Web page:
Once reserved for warm ups and cool downs, stretching sessions are now the main event.
In the depths of a shopping centre in east London, a glassy fitness studio glows with orange lights. Inside, rows of white massage beds are each cordoned by a curtain. The purpose? A good stretch. “Some people come in and tell us they want to do the splits,” says Tim Kayode, sports therapist at Flexology, the UK’s first assisted stretching studio, which opened in Canary Wharf in November. “Other people are tense and aching from being hunched over a computer all day.”
The solution involves private sessions ranging from 15 to 45 minutes, where one of 13 sports therapists will address areas that feel tight. For office workers, there’s the Executive Stretch, which targets the neck, back and shoulders, or the Unwind Stretch, which aims to relax clients and release tension.
Or you can build your own, like I did. After the instructor asked me to do a series of movements to identify tightness (hips and neck in my case), the stretching began. My legs were pulled, my neck bent; it felt odd at first, like places I didn’t know could be stretched were loosening up.
Stretch studios have been A Thing in America for some time. In New York there is Racked, which offers a menu of stretches for cyclists, runners or tennis players, and Stretch*d, which gives clients the chance to “loosen up” with CBD-infused sessions. In Los Angeles, you can visit StretchLab for a one-on-one class to target specific muscle groups and “reclaim your freedom”.
On this side of the pond, Virgin Active offers Stretch and Tone classes, for destressing and increasing flexibility in a floor-based yoga-esque fashion. Similarly, the health and fitness centre Ten offers the reformer pilates-based stretching class TenStretch, while Pure Stretch provides training courses in stretching across the UK.
But does it actually do us any good?
According to Strong Women ambassador Tess Glynne-Jones, it’s all about meeting long-term fitness goals. “Stretching increases your range of movement, which in turn allows you to load your muscles with more weight as they lengthen. When you’re working out, you’ll find you’re able to move heavier weights, which means that eventually muscle gains will be on their way. Think performance, health and aesthetic progress,” she adds.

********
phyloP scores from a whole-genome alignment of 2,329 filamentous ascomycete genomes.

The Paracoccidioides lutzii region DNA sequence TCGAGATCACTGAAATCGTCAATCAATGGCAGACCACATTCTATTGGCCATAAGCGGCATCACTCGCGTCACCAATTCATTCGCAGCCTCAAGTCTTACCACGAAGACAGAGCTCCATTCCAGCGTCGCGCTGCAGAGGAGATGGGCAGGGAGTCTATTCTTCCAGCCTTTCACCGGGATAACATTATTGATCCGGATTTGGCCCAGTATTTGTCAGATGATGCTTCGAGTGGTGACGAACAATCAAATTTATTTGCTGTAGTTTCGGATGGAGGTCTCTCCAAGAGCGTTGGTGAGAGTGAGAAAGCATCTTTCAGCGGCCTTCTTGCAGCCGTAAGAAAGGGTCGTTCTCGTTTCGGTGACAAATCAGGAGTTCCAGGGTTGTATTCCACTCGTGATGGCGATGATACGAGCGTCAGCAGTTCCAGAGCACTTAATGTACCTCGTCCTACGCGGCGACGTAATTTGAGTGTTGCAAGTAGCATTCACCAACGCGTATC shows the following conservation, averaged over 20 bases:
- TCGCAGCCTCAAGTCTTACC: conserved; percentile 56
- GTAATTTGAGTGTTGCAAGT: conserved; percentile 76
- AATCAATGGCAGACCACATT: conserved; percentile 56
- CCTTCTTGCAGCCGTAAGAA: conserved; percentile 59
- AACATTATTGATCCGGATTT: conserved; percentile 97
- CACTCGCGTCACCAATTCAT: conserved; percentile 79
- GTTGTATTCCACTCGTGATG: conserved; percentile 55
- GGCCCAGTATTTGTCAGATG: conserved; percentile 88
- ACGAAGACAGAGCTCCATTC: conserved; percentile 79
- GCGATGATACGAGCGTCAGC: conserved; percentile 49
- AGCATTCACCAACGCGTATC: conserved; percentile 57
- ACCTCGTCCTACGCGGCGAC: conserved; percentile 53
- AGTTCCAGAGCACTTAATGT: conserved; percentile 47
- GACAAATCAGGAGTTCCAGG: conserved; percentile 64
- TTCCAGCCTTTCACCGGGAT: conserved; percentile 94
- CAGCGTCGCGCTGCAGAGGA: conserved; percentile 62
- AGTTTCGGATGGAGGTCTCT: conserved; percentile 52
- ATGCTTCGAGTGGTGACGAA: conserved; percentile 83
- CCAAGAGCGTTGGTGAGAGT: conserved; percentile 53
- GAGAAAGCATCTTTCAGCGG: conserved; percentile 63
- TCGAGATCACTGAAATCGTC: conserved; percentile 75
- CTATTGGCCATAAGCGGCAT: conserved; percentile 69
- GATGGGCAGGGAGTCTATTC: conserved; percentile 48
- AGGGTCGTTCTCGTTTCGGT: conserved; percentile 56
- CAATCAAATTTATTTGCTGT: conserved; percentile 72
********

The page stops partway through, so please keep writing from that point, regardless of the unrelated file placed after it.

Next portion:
“The better you move, the better your results.”
There’s also been a rise in our interest in recovering quickly after a workout. Last year, ClassPass named restorative and recovery-based classes as its fastest growing trend, with a 16% increase. “Often, clients will come directly from a Barry’s Bootcamp class and we do the proper warm-down stretch for them,” says Kayode. “After vigorous exercise the body needs time to slow down to aid recovery both mentally and physically. By having a one-to-one stretching session post-workout, a professional can identify and assess your specific trouble zones and imbalances, making your warm down more efficient and effective,” he continues.
For him, though, the real benefit is how it makes people feel. “After a session, people feel relaxed, taller, less stressed. When you get a massage, for example, you feel good but the problem might return the next day. When we’re stretching the body in the right way, it’s actually a corrective practice,” he says.
“It’s designed to maintain health long-term.” Here’s to expanding horizons, or should we say muscles, in 2020.
The three must-do stretches
Tim Kayode, sports therapist at Flexology, talks us through the three stretches to incorporate into our daily routine
FOR YOUR NECK
“Sit in a chair, keeping your core stable and clasp both hands behind your back. Lower your left shoulder and tilt your head toward the right side until you feel a stretch. Hold for 15 to 30 seconds and repeat the same sequence on the other side.”
FOR YOUR GLUTES
“Sit upright in a sturdy chair and place your right ankle on your left thigh, just above your knee. Then place your hands on your shins. Keep your spine straight and lean slightly forward to deepen the stretch. Hold for 20 to 30 seconds and repeat on the other side.”
FOR YOUR LOWER BACK
“Stand up straight with your feet flat on the ground and shoulder-width apart. Reach over your head with your left arm and towards your right side. Hold the pose for 20 to 30 seconds and then repeat the same sequence on the other side.”
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Hannah Keegan is the deputy features editor at Stylist magazine. You can find her on twitter at @hannahkeegan.